At the annual extracurricular activities bazaar Sunday, Guild of Carillonneurs co-chair Andrew Lai ’10 paced in front of the group’s table as another Guild member stood balancing a paper model of Harkness Tower on her head.

As curious freshmen approached the table, Lai eagerly talked up the 61-year-old organization, whose members usually ring Harkness’s bells twice a day during the academic year. But when the subject of the tower’s ongoing renovations came up, his face fell.

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Not only will the tower be shrouded in blue tarp and scaffolding this year as its exterior is restored, but its 54-bell carillon will lay silent until May or June, when the construction is slated to end. Since August, the instrument was wrapped up to allow construction to continue around it — forcing Guild players to strike their bells elsewhere.


Elis accustomed to listening to the Guild’s renditions of movie theme music, pop songs and classical music will not hear the Harkness bells until the end of this academic year. Deputy Secretary of the University Martha Highsmith DIV ’95 said student Guild members cannot access the Harkness carillon this year because the tower is not safe to ascend during construction.

“It’s kind of a bummer, because it’s my senior year, so it would have been nice to play the bells,” Lai said. (Lai is a former copy editor for the News.)

Other students agreed. “My idea of Branford is tied up with the bells,” said Rachel Ruskin ’12, a Branford College student who is living in the college for the first time this year. “They remind you that you’re at Yale.”

Though they now have plans to bring in a temporary, travelling carillon on wheels, Guild members said they experienced a rough transition out of Harkness Tower.

While the Office of the Secretary e-mailed Guild bell consultant Ellen Dickinson ’97 MUS ’99 about the renovations before construction began, the Guild was unable to hold its annual summer concert series for a week in June, summer carillonneur Katherine Zhou ’12 said.

“The construction company didn’t realize that we were supposed to have access to the tower,” Zhou said. Highsmith said there may have been a delay in giving the students access to the tower after construction began, but said the renovations had been planned around the bells from the start.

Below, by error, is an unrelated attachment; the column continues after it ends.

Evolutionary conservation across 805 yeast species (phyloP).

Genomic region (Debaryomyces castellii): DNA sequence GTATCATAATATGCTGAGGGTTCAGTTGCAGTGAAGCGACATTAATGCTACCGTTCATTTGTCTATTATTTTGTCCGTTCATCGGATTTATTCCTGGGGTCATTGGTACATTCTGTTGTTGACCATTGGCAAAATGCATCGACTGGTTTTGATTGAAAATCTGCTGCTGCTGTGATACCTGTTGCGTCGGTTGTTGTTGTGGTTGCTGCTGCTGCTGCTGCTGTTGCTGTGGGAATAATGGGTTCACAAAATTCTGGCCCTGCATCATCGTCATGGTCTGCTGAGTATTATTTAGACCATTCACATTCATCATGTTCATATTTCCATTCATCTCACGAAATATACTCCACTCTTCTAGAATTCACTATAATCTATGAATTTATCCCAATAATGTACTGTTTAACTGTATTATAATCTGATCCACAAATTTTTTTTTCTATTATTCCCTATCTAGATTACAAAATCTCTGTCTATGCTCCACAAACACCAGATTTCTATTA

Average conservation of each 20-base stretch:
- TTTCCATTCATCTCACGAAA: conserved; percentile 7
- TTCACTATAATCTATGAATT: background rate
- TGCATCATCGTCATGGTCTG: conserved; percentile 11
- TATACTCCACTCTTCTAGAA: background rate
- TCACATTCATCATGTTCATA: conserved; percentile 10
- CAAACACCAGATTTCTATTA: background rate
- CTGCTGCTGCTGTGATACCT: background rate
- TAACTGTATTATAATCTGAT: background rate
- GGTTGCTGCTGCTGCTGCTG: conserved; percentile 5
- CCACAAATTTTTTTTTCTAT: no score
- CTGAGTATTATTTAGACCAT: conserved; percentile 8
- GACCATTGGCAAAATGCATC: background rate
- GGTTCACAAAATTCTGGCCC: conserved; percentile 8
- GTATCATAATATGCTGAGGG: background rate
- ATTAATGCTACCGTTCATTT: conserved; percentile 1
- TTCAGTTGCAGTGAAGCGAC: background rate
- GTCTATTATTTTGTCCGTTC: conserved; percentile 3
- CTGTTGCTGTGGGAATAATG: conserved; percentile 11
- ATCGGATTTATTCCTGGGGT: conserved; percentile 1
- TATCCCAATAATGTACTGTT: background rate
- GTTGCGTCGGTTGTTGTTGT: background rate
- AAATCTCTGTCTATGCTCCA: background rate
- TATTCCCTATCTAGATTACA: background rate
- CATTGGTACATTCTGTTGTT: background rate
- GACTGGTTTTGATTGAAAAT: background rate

Luckily for the Guild, the bells at the top of Harkness Tower are not the only carillons around New Haven.

The tower’s lower levels contain two inaudible practice carillons that will not be affected by the renovations. The Guild will also turn to nearby carillons in Simsbury and on the campus of Trinity College in Hartford, potentially making multiple trips a week to the off-campus instruments. These measures will allow group members to keep learning new music and training new players as they wait for renovations to end ­­­— and they may also afford unexpected benefits.

“It’s really rewarding and also educational to play other carillons, because no two carillons are identical,” Dickinson said, explaining that the setting, size and weight of each instrument can affect the acoustics.

The Guild has also signed a contract to bring one of only two traveling carillons in the country to campus for about four months this year. Called the Mobile Millennium, the instrument contains a set of 48 cast bronze bells set on wheels and pulled by a tractor. Highsmith said the traveling carillon, which stretches over 46 feet, including the tractor, will be parked in a lot on Science Hill from Thanksgiving through the end of January and for two months in the spring — bringing carillon music to an area of campus where the sound of the Harkness carillon is faint at best.

“We really did not want to go for an entire year without that opportunity,” Highsmith said. “It’s so much a part of the Yale experience.”


Despite the University’s involvement in bringing the traveling carillon to campus, funds for the instrument will come from a Guild endowment known as the Crofut Memorial Carillon Fund, intended to support the upkeep and maintenance of the Harkness carillon, Lai said. (Lai said he did not yet know how much the bells would cost). In addition to funds drawn from the organization’s other endowment, the Anna M. Harkness Fund, the group’s annual income usually tops $40,000.

Student carillonneurs expressed cautious optimism about the traveling carillon, but other students’ reactions were more muted.

“You can’t really replace Harkness Tower,” Guillermo Peralta ’12 said. “I feel like the traveling bells would be just a source of humor.”

Even with the upheaval surrounding the Guild this year, Guild recruitment director Vera Wuensche ’12 said she has seen about the same level of interest in the organization as last year, with 77 students signing up for e-mails so far. But with access to practice instruments half what it was in years past, the Guild — which accepts new members only after an intensive period of training and auditioning — will have to winnow down their list of “heelers,” or potential members, more quickly, Lai said.

As for this year’s Guild seniors, Lai hopes the Harkness renovations will end in time for the group’s traditional senior concert during Commencement weekend (Highsmith explained that the opening of the carillon is contingent on whether students can safely climb the tower in May).

“Harkness is very special,” Lai said. “It would mean a lot to me to be able to play the carillon at Commencement.”